February 21, 2023
How to turn payments into an upside during economic downturn
Across the world, rising inflation, market turbulence, and fears of a recession are leading to an increased focus from consumers on savings and reducing costs. Despite the global economic downturn, 2021 e-commerce sales amounted to almost $5 trillion USD, a figure retailers can expect to grow by 50% by 2025. As e-commerce continues to boom, retailers can adopt a new payment mindset and overcome key payment hurdles to take advantage of continued growth and overcome economic woes.
Retailers looking to upgrade their payment stacks will find the payments landscape riddled with complexities. Adding new payment methods is a complex process from integration to deployment, and then ongoing maintenance thereafter. International and domestic regulations and optimization of the consumer checkout process also present payment challenges that may seem insurmountable for merchants that are facing a number of hurdles in the industry.
However, the right payments strategy can give retailers a leg-up on the competition, and build brand loyalty amongst consumers.
Out with the old, in with the new – getting rid of legacy payment infrastructure
Legacy infrastructure is a term every business across every industry is familiar with as companies struggle to update and future-proof their systems. But most retailers haven’t touched their payment systems in over two years, making it difficult to keep up with consumer payment preferences and offering enough alternative payment methods (APMs) at the checkout, which, in turn, leads to increased cart abandonment.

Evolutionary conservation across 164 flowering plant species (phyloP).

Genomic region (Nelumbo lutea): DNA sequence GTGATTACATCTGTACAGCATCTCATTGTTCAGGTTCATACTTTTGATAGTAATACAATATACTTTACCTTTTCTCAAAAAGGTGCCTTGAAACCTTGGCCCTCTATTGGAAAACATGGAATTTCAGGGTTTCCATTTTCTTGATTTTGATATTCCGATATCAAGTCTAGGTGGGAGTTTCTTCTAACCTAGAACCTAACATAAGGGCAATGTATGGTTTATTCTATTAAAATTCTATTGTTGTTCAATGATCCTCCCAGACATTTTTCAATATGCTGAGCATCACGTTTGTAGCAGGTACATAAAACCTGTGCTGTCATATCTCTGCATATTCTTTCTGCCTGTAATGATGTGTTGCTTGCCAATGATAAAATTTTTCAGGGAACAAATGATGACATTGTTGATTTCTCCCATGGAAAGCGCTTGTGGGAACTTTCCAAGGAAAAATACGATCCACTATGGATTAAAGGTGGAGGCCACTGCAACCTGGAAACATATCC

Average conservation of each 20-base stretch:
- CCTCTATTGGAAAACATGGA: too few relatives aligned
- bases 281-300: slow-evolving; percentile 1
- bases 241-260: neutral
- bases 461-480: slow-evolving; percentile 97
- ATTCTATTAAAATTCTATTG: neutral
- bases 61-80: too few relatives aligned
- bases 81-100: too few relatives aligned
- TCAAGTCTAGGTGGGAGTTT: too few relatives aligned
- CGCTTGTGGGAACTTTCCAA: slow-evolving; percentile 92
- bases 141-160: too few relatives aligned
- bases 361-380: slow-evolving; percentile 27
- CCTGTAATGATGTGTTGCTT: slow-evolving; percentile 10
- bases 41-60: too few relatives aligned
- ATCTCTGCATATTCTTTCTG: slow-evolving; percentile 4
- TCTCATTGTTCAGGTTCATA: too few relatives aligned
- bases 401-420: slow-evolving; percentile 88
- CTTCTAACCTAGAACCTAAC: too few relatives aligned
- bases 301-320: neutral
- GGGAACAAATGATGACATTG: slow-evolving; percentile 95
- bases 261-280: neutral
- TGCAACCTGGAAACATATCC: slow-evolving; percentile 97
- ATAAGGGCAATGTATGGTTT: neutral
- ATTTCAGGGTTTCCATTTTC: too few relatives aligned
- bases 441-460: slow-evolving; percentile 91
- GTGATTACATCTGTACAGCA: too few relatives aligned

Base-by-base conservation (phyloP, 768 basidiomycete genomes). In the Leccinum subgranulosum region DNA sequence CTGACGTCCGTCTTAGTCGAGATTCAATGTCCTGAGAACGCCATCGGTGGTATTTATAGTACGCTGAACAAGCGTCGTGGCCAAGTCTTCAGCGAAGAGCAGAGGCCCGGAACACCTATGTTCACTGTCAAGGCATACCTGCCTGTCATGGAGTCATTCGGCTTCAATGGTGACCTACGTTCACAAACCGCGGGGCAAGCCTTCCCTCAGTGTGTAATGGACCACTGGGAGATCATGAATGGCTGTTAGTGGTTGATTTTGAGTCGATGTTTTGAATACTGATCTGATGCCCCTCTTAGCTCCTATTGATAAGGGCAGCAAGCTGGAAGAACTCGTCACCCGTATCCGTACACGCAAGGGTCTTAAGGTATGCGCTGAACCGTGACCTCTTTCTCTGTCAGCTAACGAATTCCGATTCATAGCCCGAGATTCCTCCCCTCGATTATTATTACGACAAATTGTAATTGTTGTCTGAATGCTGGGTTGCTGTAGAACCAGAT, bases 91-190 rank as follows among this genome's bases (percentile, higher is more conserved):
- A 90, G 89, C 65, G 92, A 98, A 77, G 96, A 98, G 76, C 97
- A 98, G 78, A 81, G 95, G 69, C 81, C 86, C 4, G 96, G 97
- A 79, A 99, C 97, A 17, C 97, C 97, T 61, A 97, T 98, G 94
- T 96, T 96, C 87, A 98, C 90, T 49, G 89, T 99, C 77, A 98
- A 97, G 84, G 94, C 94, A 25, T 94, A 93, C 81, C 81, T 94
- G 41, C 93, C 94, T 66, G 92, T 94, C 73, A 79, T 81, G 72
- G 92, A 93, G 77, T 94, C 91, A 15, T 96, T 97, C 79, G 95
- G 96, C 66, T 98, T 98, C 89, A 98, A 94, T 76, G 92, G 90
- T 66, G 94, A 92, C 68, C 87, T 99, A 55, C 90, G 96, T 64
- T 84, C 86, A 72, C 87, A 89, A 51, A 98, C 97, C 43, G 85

The future of technology is in the cloud. According to McKinsey & Co., there is more than $1 trillion value in cloud adoption for Fortune 500 companies alone, and a 2022 Foundry report showed that 69% of companies had advanced cloud migration over the past 12 months, with merchants listing it as a top priority.
Payments infrastructure is no different. Retailers need a payments infrastructure that can plug in with their systems today and solve immediate pain points – for example, adding new connections, payment methods, workflow automation with minimal development resources. To take on digital transformation, retailers need to choose a platform that works now, will work with their infrastructure in the future, and functions wherever and however it’s deployed.
Cloud-native payment orchestration platforms (POPs) allow retailers to add a layer to their infrastructure that can orchestrate, and standardize all the payment methods required by consumers. Through this orchestration layer, retailers can add both traditional payment types, and more of the new gen APMs such as Open Banking, BNPL, and digital wallets, among others. The ability to offer newer APMs will be key as interest rates continue to rise and consumers and merchants look to offset costs such as interchange fees associated with card payments.
When the merchant is ready, they need to depend on the payment orchestration layer to take over all their payment and risk processing needs as economies of scale makes sense and empower their teams to do more for their own business objectives. Retailers can’t repeat past mistakes with an orchestration platform that locks them into a single provider with a single point of failure. Payment service providers (PSPs) have highly scalable redundant platforms; bolting a single point of failure on top introduces unnecessary risk.
Optimize the checkout experience while meeting regulatory requirements
By working with payments in the cloud, merchants can gain a future-proofed and modern payment infrastructure that allows for easy optimization and personalization of the checkout experience. Payment orchestration platforms allow retailers to test new payment types and toggle on/off payment methods depending on transaction value, and the geographical location of their customers, among others.